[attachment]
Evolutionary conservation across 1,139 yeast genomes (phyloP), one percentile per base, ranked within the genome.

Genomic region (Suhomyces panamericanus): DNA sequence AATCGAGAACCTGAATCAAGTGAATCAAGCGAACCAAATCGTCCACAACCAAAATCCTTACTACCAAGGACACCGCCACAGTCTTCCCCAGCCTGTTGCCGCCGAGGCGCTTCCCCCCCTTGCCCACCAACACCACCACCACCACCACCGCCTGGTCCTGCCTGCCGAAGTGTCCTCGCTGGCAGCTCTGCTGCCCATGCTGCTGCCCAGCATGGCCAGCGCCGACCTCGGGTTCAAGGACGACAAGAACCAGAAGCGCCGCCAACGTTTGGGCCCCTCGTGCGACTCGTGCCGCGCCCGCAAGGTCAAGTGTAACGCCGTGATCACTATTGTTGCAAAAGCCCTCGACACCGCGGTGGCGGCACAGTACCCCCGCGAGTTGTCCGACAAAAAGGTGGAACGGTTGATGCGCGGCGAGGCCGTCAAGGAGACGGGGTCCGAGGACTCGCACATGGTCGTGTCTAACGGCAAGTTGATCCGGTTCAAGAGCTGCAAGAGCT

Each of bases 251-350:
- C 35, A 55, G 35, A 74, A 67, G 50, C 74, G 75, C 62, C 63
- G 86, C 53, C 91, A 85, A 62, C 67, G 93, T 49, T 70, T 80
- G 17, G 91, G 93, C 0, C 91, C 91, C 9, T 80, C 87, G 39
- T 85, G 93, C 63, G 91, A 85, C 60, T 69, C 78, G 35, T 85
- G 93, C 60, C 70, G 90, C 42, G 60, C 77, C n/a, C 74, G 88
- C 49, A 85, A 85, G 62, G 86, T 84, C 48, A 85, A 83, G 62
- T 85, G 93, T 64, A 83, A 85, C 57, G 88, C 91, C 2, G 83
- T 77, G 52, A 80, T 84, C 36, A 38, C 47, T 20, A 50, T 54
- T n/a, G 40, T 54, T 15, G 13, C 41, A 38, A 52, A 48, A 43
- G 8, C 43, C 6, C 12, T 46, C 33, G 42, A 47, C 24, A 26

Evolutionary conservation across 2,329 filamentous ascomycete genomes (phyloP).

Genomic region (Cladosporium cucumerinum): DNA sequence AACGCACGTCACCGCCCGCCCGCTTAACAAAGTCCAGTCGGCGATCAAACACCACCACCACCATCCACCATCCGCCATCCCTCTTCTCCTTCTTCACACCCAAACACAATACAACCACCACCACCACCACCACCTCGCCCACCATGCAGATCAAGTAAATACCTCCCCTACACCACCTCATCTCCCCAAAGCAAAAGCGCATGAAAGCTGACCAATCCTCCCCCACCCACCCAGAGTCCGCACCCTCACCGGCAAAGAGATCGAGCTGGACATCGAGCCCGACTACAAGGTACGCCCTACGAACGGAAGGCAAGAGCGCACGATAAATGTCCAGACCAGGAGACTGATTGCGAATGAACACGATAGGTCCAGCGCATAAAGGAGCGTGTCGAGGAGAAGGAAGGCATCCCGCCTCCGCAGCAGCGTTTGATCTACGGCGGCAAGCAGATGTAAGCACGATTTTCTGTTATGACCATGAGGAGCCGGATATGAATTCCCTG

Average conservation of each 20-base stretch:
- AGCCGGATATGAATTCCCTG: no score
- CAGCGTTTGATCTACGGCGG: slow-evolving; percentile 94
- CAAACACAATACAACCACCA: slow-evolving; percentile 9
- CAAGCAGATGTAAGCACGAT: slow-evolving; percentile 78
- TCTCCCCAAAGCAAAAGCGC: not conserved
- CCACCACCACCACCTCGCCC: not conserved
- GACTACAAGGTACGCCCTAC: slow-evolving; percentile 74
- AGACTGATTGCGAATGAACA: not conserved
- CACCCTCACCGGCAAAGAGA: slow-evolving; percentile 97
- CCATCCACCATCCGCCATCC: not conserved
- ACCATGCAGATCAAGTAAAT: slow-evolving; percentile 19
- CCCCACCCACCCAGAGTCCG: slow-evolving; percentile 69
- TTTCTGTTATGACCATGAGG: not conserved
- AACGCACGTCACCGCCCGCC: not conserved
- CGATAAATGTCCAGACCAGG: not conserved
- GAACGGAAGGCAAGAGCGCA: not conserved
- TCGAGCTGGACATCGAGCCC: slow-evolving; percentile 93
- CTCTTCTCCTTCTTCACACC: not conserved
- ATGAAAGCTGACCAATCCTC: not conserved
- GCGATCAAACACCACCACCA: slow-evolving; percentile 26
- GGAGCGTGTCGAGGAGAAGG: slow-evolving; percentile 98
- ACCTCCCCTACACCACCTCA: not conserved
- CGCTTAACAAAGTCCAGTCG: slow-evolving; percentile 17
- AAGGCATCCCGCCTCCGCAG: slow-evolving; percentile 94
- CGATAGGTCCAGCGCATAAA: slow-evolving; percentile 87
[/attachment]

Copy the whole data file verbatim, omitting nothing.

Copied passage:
Evolutionary conservation across 1,139 yeast genomes (phyloP), one percentile per base, ranked within the genome.

Genomic region (Suhomyces panamericanus): DNA sequence AATCGAGAACCTGAATCAAGTGAATCAAGCGAACCAAATCGTCCACAACCAAAATCCTTACTACCAAGGACACCGCCACAGTCTTCCCCAGCCTGTTGCCGCCGAGGCGCTTCCCCCCCTTGCCCACCAACACCACCACCACCACCACCGCCTGGTCCTGCCTGCCGAAGTGTCCTCGCTGGCAGCTCTGCTGCCCATGCTGCTGCCCAGCATGGCCAGCGCCGACCTCGGGTTCAAGGACGACAAGAACCAGAAGCGCCGCCAACGTTTGGGCCCCTCGTGCGACTCGTGCCGCGCCCGCAAGGTCAAGTGTAACGCCGTGATCACTATTGTTGCAAAAGCCCTCGACACCGCGGTGGCGGCACAGTACCCCCGCGAGTTGTCCGACAAAAAGGTGGAACGGTTGATGCGCGGCGAGGCCGTCAAGGAGACGGGGTCCGAGGACTCGCACATGGTCGTGTCTAACGGCAAGTTGATCCGGTTCAAGAGCTGCAAGAGCT

Each of bases 251-350:
- C 35, A 55, G 35, A 74, A 67, G 50, C 74, G 75, C 62, C 63
- G 86, C 53, C 91, A 85, A 62, C 67, G 93, T 49, T 70, T 80
- G 17, G 91, G 93, C 0, C 91, C 91, C 9, T 80, C 87, G 39
- T 85, G 93, C 63, G 91, A 85, C 60, T 69, C 78, G 35, T 85
- G 93, C 60, C 70, G 90, C 42, G 60, C 77, C n/a, C 74, G 88
- C 49, A 85, A 85, G 62, G 86, T 84, C 48, A 85, A 83, G 62
- T 85, G 93, T 64, A 83, A 85, C 57, G 88, C 91, C 2, G 83
- T 77, G 52, A 80, T 84, C 36, A 38, C 47, T 20, A 50, T 54
- T n/a, G 40, T 54, T 15, G 13, C 41, A 38, A 52, A 48, A 43
- G 8, C 43, C 6, C 12, T 46, C 33, G 42, A 47, C 24, A 26

Evolutionary conservation across 2,329 filamentous ascomycete genomes (phyloP).

Genomic region (Cladosporium cucumerinum): DNA sequence AACGCACGTCACCGCCCGCCCGCTTAACAAAGTCCAGTCGGCGATCAAACACCACCACCACCATCCACCATCCGCCATCCCTCTTCTCCTTCTTCACACCCAAACACAATACAACCACCACCACCACCACCACCTCGCCCACCATGCAGATCAAGTAAATACCTCCCCTACACCACCTCATCTCCCCAAAGCAAAAGCGCATGAAAGCTGACCAATCCTCCCCCACCCACCCAGAGTCCGCACCCTCACCGGCAAAGAGATCGAGCTGGACATCGAGCCCGACTACAAGGTACGCCCTACGAACGGAAGGCAAGAGCGCACGATAAATGTCCAGACCAGGAGACTGATTGCGAATGAACACGATAGGTCCAGCGCATAAAGGAGCGTGTCGAGGAGAAGGAAGGCATCCCGCCTCCGCAGCAGCGTTTGATCTACGGCGGCAAGCAGATGTAAGCACGATTTTCTGTTATGACCATGAGGAGCCGGATATGAATTCCCTG

Average conservation of each 20-base stretch:
- AGCCGGATATGAATTCCCTG: no score
- CAGCGTTTGATCTACGGCGG: slow-evolving; percentile 94
- CAAACACAATACAACCACCA: slow-evolving; percentile 9
- CAAGCAGATGTAAGCACGAT: slow-evolving; percentile 78
- TCTCCCCAAAGCAAAAGCGC: not conserved
- CCACCACCACCACCTCGCCC: not conserved
- GACTACAAGGTACGCCCTAC: slow-evolving; percentile 74
- AGACTGATTGCGAATGAACA: not conserved
- CACCCTCACCGGCAAAGAGA: slow-evolving; percentile 97
- CCATCCACCATCCGCCATCC: not conserved
- ACCATGCAGATCAAGTAAAT: slow-evolving; percentile 19
- CCCCACCCACCCAGAGTCCG: slow-evolving; percentile 69
- TTTCTGTTATGACCATGAGG: not conserved
- AACGCACGTCACCGCCCGCC: not conserved
- CGATAAATGTCCAGACCAGG: not conserved
- GAACGGAAGGCAAGAGCGCA: not conserved
- TCGAGCTGGACATCGAGCCC: slow-evolving; percentile 93
- CTCTTCTCCTTCTTCACACC: not conserved
- ATGAAAGCTGACCAATCCTC: not conserved
- GCGATCAAACACCACCACCA: slow-evolving; percentile 26
- GGAGCGTGTCGAGGAGAAGG: slow-evolving; percentile 98
- ACCTCCCCTACACCACCTCA: not conserved
- CGCTTAACAAAGTCCAGTCG: slow-evolving; percentile 17
- AAGGCATCCCGCCTCCGCAG: slow-evolving; percentile 94
- CGATAGGTCCAGCGCATAAA: slow-evolving; percentile 87